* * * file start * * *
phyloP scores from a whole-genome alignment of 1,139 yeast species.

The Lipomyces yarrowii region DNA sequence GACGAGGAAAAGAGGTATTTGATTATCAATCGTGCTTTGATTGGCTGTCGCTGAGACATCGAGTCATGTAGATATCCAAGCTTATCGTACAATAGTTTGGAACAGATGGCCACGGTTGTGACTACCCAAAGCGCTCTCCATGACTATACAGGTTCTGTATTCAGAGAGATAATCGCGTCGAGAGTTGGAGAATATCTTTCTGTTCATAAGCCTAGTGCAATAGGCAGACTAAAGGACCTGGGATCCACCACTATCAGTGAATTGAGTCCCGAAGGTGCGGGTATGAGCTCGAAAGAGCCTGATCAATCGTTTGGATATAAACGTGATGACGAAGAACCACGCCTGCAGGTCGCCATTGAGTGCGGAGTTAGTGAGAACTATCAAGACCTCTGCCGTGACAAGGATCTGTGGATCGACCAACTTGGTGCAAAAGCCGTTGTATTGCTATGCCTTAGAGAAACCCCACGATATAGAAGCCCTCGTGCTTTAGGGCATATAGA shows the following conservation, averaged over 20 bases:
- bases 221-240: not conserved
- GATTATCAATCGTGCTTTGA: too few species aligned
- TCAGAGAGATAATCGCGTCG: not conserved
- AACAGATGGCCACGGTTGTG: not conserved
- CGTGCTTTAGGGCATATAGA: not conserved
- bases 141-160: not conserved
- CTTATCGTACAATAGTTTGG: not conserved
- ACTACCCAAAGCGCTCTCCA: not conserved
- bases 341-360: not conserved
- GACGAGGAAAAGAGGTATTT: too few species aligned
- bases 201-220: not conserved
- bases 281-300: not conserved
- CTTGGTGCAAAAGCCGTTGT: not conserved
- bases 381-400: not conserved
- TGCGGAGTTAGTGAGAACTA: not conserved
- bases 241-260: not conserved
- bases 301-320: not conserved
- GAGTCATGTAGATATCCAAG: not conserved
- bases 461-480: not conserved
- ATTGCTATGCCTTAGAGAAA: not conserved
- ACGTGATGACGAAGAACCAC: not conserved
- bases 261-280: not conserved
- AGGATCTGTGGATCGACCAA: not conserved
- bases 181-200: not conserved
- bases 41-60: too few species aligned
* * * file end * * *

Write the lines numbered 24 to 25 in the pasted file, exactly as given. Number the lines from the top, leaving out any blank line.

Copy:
- bases 261-280: not conserved
- AGGATCTGTGGATCGACCAA: not conserved